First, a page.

FILE - In this June 28, 2011 file photo, Pope Benedict XVI touches a touchpad to send a tweet for the launch of the Vatican news information portal "", at the Vatican.

Anonymous, Associated Press

Now on Twitter: @pontifex

  • New York Times
  • December 3, 2012 - 9:48 PM

VATICAN CITY - Now trending on Twitter: Pope Benedict XVI.

On Monday, the Vatican announced that the 85-year-old pontiff would begin posting messages on Twitter next week under the handle @pontifex, a term for pope that means bridge-builder in Latin. Within hours, he had more than 250,000 followers.

Benedict is expected to hit "send" on his first post at a general audience at the Vatican on Dec. 12 -- a response to questions about matters of the faith that he is now accepting via the hashtag #askpontifex, officials said.

The Vatican acknowledged that it had chosen the @pontifex handle not only because of its meaning but also because many other handles had been taken.

The move is aimed at drawing in the church's 1.2 billion followers, especially young people.

Just do not expect the pope to start following anyone on Twitter or retweeting, Greg Burke, a former Fox News correspondent in Rome who was named a Vatican communications adviser this year, said at a news conference.

"He won't follow anyone for now," Burke added. "He will be followed."

Benedict's posts will go out in Arabic, English, French, German, Italian, Polish, Portuguese and Spanish. Other languages are expected to be added later. The messages mostly will feature the content of the pope's speeches at his weekly general audience and Sunday blessings, as well as homilies on major holidays and reaction to such major world events as natural disasters.

Aides will write the texts of Benedict's posts, but the pope himself will "engage and approve" the content. The pope will post messages however often he feels like it.

"The pope is not the kind of person like the rest of us," Burke said. "He is not walking around with an iPad, but all the pope's tweets are the pope's words."

The pope's account will not have special security, the Vatican said, but precautions have been taken to make sure the pope's certified account is not hacked. All the posts will come from one computer in the Vatican's Secretariat of State.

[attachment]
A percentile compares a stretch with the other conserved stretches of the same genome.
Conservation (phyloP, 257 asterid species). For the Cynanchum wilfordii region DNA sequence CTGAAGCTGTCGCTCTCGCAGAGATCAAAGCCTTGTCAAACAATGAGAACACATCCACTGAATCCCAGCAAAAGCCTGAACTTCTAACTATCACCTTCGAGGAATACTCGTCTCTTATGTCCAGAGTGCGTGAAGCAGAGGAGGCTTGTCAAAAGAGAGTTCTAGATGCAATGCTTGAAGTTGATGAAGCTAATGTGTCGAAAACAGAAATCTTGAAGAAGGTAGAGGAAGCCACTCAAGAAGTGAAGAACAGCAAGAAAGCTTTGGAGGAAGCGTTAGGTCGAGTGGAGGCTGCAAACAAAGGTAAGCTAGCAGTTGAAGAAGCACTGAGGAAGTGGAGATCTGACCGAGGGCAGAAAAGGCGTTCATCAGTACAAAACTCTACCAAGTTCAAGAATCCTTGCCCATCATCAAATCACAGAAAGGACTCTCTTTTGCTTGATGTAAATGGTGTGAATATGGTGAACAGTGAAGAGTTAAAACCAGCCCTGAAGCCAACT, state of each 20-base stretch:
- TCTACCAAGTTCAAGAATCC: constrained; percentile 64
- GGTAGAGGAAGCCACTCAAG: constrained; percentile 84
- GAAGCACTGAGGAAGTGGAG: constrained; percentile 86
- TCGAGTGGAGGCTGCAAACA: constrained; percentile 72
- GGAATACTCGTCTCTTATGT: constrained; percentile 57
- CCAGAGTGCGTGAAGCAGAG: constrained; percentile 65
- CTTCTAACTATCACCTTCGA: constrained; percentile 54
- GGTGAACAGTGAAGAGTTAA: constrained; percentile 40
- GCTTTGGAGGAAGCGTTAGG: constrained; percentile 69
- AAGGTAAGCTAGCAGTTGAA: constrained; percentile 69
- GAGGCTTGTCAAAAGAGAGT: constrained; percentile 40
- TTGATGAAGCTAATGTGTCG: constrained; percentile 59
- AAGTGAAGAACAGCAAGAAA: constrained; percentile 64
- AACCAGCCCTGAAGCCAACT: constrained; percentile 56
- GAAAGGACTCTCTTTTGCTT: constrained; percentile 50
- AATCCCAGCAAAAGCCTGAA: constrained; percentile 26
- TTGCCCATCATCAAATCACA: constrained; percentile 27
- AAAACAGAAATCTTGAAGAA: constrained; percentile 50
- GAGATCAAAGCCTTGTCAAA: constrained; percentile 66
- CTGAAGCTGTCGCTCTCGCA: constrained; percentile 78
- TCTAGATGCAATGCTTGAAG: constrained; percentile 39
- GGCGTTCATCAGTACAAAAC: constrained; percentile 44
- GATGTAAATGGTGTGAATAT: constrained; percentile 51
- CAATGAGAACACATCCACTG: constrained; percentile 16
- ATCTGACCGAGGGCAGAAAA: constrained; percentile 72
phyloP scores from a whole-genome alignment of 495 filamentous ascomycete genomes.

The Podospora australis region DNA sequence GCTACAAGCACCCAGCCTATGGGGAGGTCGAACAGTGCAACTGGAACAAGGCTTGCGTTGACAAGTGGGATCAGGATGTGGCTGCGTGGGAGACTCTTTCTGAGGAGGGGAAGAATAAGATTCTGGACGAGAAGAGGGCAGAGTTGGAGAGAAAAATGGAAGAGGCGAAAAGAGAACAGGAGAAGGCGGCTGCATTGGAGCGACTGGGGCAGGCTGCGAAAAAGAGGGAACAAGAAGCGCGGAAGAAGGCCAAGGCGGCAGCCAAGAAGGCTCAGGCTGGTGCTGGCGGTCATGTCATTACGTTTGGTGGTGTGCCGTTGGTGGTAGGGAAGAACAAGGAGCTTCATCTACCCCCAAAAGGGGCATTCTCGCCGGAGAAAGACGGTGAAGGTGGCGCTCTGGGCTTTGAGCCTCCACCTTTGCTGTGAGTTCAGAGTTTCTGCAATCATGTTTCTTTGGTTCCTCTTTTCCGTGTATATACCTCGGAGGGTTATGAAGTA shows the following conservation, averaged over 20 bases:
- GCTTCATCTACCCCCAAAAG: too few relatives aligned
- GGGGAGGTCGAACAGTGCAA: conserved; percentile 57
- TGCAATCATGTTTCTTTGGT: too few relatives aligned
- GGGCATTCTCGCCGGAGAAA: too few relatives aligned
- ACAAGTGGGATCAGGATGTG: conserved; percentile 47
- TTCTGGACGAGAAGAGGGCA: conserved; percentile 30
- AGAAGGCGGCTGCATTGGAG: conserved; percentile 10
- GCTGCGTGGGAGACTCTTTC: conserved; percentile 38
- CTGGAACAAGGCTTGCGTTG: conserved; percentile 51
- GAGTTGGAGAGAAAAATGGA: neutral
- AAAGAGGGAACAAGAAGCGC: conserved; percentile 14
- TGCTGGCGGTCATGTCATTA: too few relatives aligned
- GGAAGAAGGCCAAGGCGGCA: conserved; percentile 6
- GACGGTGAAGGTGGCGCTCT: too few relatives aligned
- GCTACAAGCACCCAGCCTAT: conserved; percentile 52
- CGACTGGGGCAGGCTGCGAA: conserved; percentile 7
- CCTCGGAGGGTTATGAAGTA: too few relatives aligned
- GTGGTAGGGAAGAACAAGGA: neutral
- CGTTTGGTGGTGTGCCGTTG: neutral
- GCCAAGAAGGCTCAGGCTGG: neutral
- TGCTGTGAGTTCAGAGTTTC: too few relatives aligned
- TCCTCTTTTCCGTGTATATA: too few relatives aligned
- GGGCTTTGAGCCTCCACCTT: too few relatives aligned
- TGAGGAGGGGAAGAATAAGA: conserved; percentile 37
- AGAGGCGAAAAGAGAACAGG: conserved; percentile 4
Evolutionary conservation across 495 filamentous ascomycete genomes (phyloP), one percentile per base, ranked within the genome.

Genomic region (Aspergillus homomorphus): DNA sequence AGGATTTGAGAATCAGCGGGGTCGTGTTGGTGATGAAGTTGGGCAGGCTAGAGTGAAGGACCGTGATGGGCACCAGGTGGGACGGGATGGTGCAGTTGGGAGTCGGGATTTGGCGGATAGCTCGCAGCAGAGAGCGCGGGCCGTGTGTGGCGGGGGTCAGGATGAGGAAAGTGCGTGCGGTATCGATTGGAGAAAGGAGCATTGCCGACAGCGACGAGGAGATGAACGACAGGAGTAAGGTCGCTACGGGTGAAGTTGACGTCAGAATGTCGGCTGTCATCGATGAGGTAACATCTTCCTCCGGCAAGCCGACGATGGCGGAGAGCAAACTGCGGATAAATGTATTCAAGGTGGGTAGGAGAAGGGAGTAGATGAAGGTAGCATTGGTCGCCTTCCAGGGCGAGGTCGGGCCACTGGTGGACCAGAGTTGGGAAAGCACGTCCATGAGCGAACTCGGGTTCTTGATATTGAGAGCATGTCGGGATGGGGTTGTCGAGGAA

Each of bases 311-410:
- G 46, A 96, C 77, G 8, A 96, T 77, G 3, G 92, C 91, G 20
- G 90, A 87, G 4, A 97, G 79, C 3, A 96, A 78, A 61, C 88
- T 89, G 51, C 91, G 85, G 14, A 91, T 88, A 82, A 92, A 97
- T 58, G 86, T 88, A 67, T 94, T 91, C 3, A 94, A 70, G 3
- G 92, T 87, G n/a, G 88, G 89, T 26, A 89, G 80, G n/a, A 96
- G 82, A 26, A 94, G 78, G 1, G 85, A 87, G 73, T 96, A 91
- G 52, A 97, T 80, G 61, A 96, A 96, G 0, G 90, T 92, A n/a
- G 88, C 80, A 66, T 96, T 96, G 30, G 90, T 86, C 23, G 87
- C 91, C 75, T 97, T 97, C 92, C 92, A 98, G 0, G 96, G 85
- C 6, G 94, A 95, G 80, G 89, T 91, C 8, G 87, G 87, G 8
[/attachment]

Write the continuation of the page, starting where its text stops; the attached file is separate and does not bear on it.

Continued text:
'Pearls,' not doctrine

The prospect of the pope's using Twitter has raised some puzzling theological questions. Asked whether the pope's posts would be infallible, Monsignor Claudio Maria Celli, the president of the Pontifical Council for Social Communications, laughed and said they would be part of the church Magisterium, or collective teaching, but should be considered "pearls of wisdom," not exactly doctrine.

"In any case, it's a papal teaching," Celli said. "The message is just entrusted to a new technology."

A shy theologian who directed the Vatican's doctrinal office for 25 years before becoming pope in 2005, Benedict is best known for complex theological positions that require far more than 140 characters to explain.

The Catholic Church may be one of the slowest-changing institutions in the world, but when it comes to communicating with the faithful, it has generally been a pretty early adopter. In 1896, Pope Leo XIII became the first pope to appear on film. In 1931, Vatican Radio was founded, and Pope Piux XI was the first pope to make a radio broadcast. In 1949, Pope Pius XII was the first to appear on television.

In 2009, a Vatican website,, went live, offering an application called "The pope meets you on Facebook," and another that allows readers to upload the pope's speeches and messages to their smartphones. In 2011, the Vatican started its own news website,

Last year, Benedict wrote that new media and social networks offered "a great opportunity," but also warned against alienation and self-indulgence.

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